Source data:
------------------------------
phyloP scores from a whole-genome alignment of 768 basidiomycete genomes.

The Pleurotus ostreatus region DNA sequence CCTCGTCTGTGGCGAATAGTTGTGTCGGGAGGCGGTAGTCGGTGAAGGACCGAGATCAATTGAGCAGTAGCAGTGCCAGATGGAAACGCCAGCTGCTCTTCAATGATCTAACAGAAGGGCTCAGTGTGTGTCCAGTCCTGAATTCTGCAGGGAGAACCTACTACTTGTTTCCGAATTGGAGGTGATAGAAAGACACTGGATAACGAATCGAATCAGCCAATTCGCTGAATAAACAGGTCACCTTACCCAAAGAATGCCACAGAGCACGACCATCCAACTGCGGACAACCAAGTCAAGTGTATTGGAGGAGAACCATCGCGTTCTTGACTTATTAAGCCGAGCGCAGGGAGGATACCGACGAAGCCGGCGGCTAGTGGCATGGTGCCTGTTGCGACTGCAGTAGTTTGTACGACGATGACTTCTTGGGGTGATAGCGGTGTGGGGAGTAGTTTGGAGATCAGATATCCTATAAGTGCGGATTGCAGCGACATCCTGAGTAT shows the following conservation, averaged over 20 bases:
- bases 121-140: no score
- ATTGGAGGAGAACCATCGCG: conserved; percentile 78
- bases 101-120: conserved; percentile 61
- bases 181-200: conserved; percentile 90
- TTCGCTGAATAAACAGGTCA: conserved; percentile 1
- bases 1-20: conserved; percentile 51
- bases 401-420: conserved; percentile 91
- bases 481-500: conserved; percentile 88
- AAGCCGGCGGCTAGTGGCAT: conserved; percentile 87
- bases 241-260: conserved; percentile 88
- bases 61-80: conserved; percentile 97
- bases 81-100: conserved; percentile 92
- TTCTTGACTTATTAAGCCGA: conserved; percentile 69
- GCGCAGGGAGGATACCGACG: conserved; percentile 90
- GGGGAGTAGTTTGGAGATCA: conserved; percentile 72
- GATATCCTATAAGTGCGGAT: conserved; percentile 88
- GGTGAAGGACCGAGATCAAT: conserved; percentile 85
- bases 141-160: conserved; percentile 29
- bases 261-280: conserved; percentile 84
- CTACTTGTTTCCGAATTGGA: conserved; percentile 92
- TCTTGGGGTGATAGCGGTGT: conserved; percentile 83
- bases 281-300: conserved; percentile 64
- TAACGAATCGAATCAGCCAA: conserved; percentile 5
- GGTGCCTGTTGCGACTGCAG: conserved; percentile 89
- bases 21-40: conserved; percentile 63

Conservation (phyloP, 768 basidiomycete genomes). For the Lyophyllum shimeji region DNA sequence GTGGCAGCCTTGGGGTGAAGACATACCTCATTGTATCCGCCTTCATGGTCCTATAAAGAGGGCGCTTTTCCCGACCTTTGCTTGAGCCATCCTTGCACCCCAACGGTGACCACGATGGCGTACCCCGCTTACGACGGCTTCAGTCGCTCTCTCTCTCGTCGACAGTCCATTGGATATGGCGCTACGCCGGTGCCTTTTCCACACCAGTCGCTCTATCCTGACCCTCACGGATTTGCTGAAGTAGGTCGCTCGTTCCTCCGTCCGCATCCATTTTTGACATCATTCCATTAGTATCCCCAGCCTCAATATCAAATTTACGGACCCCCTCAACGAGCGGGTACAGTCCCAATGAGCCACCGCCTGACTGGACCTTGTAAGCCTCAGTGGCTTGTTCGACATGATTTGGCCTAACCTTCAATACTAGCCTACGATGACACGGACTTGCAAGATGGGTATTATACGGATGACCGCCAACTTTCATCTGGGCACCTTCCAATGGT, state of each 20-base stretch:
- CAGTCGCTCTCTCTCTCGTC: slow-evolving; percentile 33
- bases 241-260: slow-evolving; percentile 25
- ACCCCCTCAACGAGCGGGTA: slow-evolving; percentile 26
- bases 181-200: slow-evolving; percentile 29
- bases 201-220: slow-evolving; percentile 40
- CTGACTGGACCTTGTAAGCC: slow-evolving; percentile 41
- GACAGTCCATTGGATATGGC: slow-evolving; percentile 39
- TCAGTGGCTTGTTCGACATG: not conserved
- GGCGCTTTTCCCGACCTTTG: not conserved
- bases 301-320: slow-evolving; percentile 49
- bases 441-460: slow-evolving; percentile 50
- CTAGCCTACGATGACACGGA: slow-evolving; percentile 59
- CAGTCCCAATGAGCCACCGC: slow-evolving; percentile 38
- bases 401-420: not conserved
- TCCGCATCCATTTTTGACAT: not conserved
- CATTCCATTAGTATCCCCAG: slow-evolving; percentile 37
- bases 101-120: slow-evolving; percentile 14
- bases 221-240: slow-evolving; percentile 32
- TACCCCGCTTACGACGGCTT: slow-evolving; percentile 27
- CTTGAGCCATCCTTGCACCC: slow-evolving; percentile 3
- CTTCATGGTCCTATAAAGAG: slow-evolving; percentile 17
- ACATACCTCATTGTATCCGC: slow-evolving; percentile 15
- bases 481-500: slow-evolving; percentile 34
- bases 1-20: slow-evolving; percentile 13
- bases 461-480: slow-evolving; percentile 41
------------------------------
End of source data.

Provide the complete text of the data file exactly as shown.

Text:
phyloP scores from a whole-genome alignment of 768 basidiomycete genomes.

The Pleurotus ostreatus region DNA sequence CCTCGTCTGTGGCGAATAGTTGTGTCGGGAGGCGGTAGTCGGTGAAGGACCGAGATCAATTGAGCAGTAGCAGTGCCAGATGGAAACGCCAGCTGCTCTTCAATGATCTAACAGAAGGGCTCAGTGTGTGTCCAGTCCTGAATTCTGCAGGGAGAACCTACTACTTGTTTCCGAATTGGAGGTGATAGAAAGACACTGGATAACGAATCGAATCAGCCAATTCGCTGAATAAACAGGTCACCTTACCCAAAGAATGCCACAGAGCACGACCATCCAACTGCGGACAACCAAGTCAAGTGTATTGGAGGAGAACCATCGCGTTCTTGACTTATTAAGCCGAGCGCAGGGAGGATACCGACGAAGCCGGCGGCTAGTGGCATGGTGCCTGTTGCGACTGCAGTAGTTTGTACGACGATGACTTCTTGGGGTGATAGCGGTGTGGGGAGTAGTTTGGAGATCAGATATCCTATAAGTGCGGATTGCAGCGACATCCTGAGTAT shows the following conservation, averaged over 20 bases:
- bases 121-140: no score
- ATTGGAGGAGAACCATCGCG: conserved; percentile 78
- bases 101-120: conserved; percentile 61
- bases 181-200: conserved; percentile 90
- TTCGCTGAATAAACAGGTCA: conserved; percentile 1
- bases 1-20: conserved; percentile 51
- bases 401-420: conserved; percentile 91
- bases 481-500: conserved; percentile 88
- AAGCCGGCGGCTAGTGGCAT: conserved; percentile 87
- bases 241-260: conserved; percentile 88
- bases 61-80: conserved; percentile 97
- bases 81-100: conserved; percentile 92
- TTCTTGACTTATTAAGCCGA: conserved; percentile 69
- GCGCAGGGAGGATACCGACG: conserved; percentile 90
- GGGGAGTAGTTTGGAGATCA: conserved; percentile 72
- GATATCCTATAAGTGCGGAT: conserved; percentile 88
- GGTGAAGGACCGAGATCAAT: conserved; percentile 85
- bases 141-160: conserved; percentile 29
- bases 261-280: conserved; percentile 84
- CTACTTGTTTCCGAATTGGA: conserved; percentile 92
- TCTTGGGGTGATAGCGGTGT: conserved; percentile 83
- bases 281-300: conserved; percentile 64
- TAACGAATCGAATCAGCCAA: conserved; percentile 5
- GGTGCCTGTTGCGACTGCAG: conserved; percentile 89
- bases 21-40: conserved; percentile 63

Conservation (phyloP, 768 basidiomycete genomes). For the Lyophyllum shimeji region DNA sequence GTGGCAGCCTTGGGGTGAAGACATACCTCATTGTATCCGCCTTCATGGTCCTATAAAGAGGGCGCTTTTCCCGACCTTTGCTTGAGCCATCCTTGCACCCCAACGGTGACCACGATGGCGTACCCCGCTTACGACGGCTTCAGTCGCTCTCTCTCTCGTCGACAGTCCATTGGATATGGCGCTACGCCGGTGCCTTTTCCACACCAGTCGCTCTATCCTGACCCTCACGGATTTGCTGAAGTAGGTCGCTCGTTCCTCCGTCCGCATCCATTTTTGACATCATTCCATTAGTATCCCCAGCCTCAATATCAAATTTACGGACCCCCTCAACGAGCGGGTACAGTCCCAATGAGCCACCGCCTGACTGGACCTTGTAAGCCTCAGTGGCTTGTTCGACATGATTTGGCCTAACCTTCAATACTAGCCTACGATGACACGGACTTGCAAGATGGGTATTATACGGATGACCGCCAACTTTCATCTGGGCACCTTCCAATGGT, state of each 20-base stretch:
- CAGTCGCTCTCTCTCTCGTC: slow-evolving; percentile 33
- bases 241-260: slow-evolving; percentile 25
- ACCCCCTCAACGAGCGGGTA: slow-evolving; percentile 26
- bases 181-200: slow-evolving; percentile 29
- bases 201-220: slow-evolving; percentile 40
- CTGACTGGACCTTGTAAGCC: slow-evolving; percentile 41
- GACAGTCCATTGGATATGGC: slow-evolving; percentile 39
- TCAGTGGCTTGTTCGACATG: not conserved
- GGCGCTTTTCCCGACCTTTG: not conserved
- bases 301-320: slow-evolving; percentile 49
- bases 441-460: slow-evolving; percentile 50
- CTAGCCTACGATGACACGGA: slow-evolving; percentile 59
- CAGTCCCAATGAGCCACCGC: slow-evolving; percentile 38
- bases 401-420: not conserved
- TCCGCATCCATTTTTGACAT: not conserved
- CATTCCATTAGTATCCCCAG: slow-evolving; percentile 37
- bases 101-120: slow-evolving; percentile 14
- bases 221-240: slow-evolving; percentile 32
- TACCCCGCTTACGACGGCTT: slow-evolving; percentile 27
- CTTGAGCCATCCTTGCACCC: slow-evolving; percentile 3
- CTTCATGGTCCTATAAAGAG: slow-evolving; percentile 17
- ACATACCTCATTGTATCCGC: slow-evolving; percentile 15
- bases 481-500: slow-evolving; percentile 34
- bases 1-20: slow-evolving; percentile 13
- bases 461-480: slow-evolving; percentile 41